How to be a good classroom helper, in and out of the classroom

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In church-based language classes, volunteers often want to help out without doing formal teaching. How can we make a difference without feeling in the way? How can we have a positive impact without the burden of lesson planning?

Description

In church-based language classes, volunteers often want to help out without doing formal teaching. How can we make a difference without feeling in the way? How can we have a positive impact without the burden of lesson planning? How can we help the students to learn, and also get to know them more than just as students?

This is a new practical session for those volunteers who genuinely want to help, without standing in front of the class to teach. We will help you find the confidence to be yourself and to reach out to the students. We will talk about the best ways to help with English: how to help students find the answers without simply telling them; how to help students when they make mistakes; how to work with a small group of students; and other possible scenarios.

We will also talk about the holistic side of English classes, how to build friendships with students that might go beyond the classroom, how to make small talk with students that can lead to deeper conversations and genuine friendships. Please come with questions you have or scenarios from your own experience that you might like to discuss with others.

  • Kathy Baxter

    Kathy Baxter first started teaching English to Bosnian refugees in Chicago in the mid-90’s, and then completed her MA in Intercultural Studies and TESOL. After 4 years of working with Bosnians in the US, the doors opened for Kathy to move to Sarajevo, Bosnia, in 2000 as a worker with International Teams. During her five years there, she helped establish a language school in the heart of the professional community in Sarajevo, teaching general English and business English to professionals and government workers. Since moving to the UK in 2005 she has worked in pre-field training for cross-cultural workers and coordinated English classes at a local church in Southall, west London. She first became involved in teacher training through International Training Network in 2008. As a freelance teacher trainer, she loves equipping volunteer teachers in churches to serve in their communities, and often conducts training seminars for churches.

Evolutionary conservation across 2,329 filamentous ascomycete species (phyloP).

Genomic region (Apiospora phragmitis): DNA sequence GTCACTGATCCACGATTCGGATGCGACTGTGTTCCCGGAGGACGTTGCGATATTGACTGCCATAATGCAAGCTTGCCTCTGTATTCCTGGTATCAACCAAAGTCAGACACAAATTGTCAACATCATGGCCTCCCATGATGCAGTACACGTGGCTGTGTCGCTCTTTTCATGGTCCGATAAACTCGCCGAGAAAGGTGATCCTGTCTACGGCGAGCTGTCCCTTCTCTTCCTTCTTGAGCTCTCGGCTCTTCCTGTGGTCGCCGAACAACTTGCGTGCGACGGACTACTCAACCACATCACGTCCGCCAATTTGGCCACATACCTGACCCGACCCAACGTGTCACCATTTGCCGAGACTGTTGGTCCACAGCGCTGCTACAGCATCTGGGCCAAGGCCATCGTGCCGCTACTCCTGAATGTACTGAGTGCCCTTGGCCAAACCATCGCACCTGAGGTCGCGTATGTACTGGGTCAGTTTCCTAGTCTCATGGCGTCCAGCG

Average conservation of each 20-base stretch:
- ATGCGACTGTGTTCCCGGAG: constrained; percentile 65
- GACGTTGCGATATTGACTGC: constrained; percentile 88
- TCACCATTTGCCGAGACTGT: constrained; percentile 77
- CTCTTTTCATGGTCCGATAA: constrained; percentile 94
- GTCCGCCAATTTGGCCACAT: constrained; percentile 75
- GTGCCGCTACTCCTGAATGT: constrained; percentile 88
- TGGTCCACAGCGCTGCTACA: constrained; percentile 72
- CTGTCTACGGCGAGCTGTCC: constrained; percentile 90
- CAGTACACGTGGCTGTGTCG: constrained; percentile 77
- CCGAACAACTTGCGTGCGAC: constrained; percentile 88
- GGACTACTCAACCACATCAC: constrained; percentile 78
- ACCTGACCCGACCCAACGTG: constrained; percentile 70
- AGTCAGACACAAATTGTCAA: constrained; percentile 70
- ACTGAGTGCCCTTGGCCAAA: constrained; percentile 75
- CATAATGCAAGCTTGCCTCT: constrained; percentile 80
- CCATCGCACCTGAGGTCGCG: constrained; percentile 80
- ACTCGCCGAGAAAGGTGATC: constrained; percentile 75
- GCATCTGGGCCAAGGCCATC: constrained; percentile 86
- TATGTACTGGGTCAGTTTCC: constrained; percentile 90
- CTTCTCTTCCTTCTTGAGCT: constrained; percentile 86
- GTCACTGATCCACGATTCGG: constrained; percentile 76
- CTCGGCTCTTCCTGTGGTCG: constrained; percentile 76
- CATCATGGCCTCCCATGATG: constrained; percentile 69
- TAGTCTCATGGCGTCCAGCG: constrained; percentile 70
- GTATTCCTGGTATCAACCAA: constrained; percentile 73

When Kathy was learning the Bosnian language during her time in Sarajevo, she found that she learned best when drinking coffee in her neighbour’s kitchen, listening to this Bosnian “auntie” tell stories from her own childhood. Coffee chats and language study are a perfect combination, in her opinion.